On Thursday, 20-year-old Brock Turner, the former Stanford swimmer who in March was convicted of sexually assaulting an unconscious woman behind a dumpster, saw his original six-year sentence commuted to six months. Santa Clara County Superior Court Judge Aaron Persky ruled that prison could have a "severe impact on him," and given his age and his lack of a record, wasn't deserved.
At the sentencing hearing, Turner's victim read a statement to her attacker and the court, the full text of which is available on BuzzFeed. In it, she highlighted both the absurdity and the injustice of going easy on a man found guilty of assault, for fear of doing damage to him. She might have won her case, she said, but:
"Nobody wins. We have all been devastated ... Your damage was concrete? stripped of titles, degrees, enrollment. My damage was internal, unseen, I carry it with me. You took away my worth, my privacy, my energy, my time, my safety, my intimacy, my confidence, my own voice, until today."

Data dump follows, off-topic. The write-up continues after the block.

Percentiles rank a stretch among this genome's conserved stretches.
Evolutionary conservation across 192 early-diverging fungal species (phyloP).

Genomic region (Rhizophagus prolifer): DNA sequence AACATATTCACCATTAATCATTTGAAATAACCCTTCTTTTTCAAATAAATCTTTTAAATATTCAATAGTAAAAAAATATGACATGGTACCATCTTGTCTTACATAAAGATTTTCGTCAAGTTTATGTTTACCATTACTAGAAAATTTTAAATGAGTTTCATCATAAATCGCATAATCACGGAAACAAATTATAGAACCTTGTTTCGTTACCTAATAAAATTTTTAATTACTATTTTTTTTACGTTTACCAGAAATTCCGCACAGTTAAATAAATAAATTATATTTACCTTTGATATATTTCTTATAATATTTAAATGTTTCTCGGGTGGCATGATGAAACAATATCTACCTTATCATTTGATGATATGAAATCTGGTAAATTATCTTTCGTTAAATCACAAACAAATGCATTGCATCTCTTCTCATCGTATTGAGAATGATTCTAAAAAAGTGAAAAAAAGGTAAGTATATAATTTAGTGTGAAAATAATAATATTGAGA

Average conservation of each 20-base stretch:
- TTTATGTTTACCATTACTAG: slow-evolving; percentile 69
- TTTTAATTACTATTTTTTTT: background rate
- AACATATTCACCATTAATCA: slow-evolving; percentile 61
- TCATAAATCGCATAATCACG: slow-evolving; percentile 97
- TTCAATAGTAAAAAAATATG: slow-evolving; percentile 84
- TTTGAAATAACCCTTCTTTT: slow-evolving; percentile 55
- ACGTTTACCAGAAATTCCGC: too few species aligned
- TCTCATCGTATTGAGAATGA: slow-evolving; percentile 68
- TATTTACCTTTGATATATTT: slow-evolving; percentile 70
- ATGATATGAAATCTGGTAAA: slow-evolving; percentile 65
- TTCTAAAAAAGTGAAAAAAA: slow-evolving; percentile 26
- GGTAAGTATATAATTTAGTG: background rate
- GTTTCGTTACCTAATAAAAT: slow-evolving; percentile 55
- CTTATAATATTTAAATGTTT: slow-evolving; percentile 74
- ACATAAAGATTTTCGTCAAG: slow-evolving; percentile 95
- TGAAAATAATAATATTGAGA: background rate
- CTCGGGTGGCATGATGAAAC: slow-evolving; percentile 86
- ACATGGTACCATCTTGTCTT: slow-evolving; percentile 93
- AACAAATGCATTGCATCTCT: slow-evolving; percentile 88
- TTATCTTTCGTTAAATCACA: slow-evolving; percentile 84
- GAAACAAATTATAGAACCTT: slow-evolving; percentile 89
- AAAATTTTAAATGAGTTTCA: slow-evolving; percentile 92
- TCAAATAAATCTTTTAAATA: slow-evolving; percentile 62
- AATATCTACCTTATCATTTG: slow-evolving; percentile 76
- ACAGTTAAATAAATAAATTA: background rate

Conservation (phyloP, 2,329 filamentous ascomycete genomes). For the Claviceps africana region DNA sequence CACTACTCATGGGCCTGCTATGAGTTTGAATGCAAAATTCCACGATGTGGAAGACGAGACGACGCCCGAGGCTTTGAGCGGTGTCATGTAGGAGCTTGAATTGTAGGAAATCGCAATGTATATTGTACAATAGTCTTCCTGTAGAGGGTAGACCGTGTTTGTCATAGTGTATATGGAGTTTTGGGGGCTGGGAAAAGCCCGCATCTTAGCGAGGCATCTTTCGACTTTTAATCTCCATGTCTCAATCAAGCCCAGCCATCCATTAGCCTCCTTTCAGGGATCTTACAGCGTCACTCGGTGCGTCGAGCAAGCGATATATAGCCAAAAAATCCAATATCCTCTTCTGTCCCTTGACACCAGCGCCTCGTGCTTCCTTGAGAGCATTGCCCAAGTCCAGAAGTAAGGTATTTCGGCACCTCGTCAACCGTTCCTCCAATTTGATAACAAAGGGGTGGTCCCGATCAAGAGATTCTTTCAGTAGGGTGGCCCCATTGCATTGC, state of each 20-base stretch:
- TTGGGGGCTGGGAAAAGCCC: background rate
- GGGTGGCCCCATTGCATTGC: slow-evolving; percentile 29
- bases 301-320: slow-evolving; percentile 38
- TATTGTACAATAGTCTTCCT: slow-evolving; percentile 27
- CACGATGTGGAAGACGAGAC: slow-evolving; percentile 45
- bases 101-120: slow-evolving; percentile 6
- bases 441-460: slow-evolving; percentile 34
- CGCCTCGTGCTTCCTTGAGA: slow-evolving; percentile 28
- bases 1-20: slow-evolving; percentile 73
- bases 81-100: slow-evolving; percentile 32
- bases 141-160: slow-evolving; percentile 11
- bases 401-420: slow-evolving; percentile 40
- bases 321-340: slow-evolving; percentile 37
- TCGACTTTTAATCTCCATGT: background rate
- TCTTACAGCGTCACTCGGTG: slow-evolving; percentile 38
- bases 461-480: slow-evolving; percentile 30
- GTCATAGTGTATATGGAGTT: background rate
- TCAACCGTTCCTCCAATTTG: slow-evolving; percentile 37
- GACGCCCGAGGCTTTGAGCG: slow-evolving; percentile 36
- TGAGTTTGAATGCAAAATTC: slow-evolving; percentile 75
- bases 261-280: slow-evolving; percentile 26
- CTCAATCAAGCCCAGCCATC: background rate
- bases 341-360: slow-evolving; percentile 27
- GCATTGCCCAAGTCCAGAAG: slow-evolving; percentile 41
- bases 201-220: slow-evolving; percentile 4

The survivor, whose name has been kept out of the media, has no memory of the attack because she was passed out at the time. Turner's lawyer used that against her.
"I was not only told that I was assaulted, I was told that because I couldn't remember, I technically could not prove it was unwanted," she said. She was shamed throughout the process, cast as "the face of girls gone wild."
"I was pummeled with narrowed, pointed questions that dissected my personal life, love life, past life, family life, inane questions, accumulating trivial details to try and find an excuse for this guy who had me half naked before even bothering to ask for my name."
By being so lenient with his sentencing, she said, the judge sent the message that rape was excusable the first time around, especially those who come from privileged backgrounds. But campus sexual assault is a huge problem: One in every five women is assaulted in college, and 63% of men at one university who admitted to acts qualifying as rape are repeat offenders. The first instance should be taken seriously, she said, not assumed to be a one-off.
"Assault is not an accident," she said, adding that in order to stop men raping women, we need to "show men how to respect women, not how to drink less."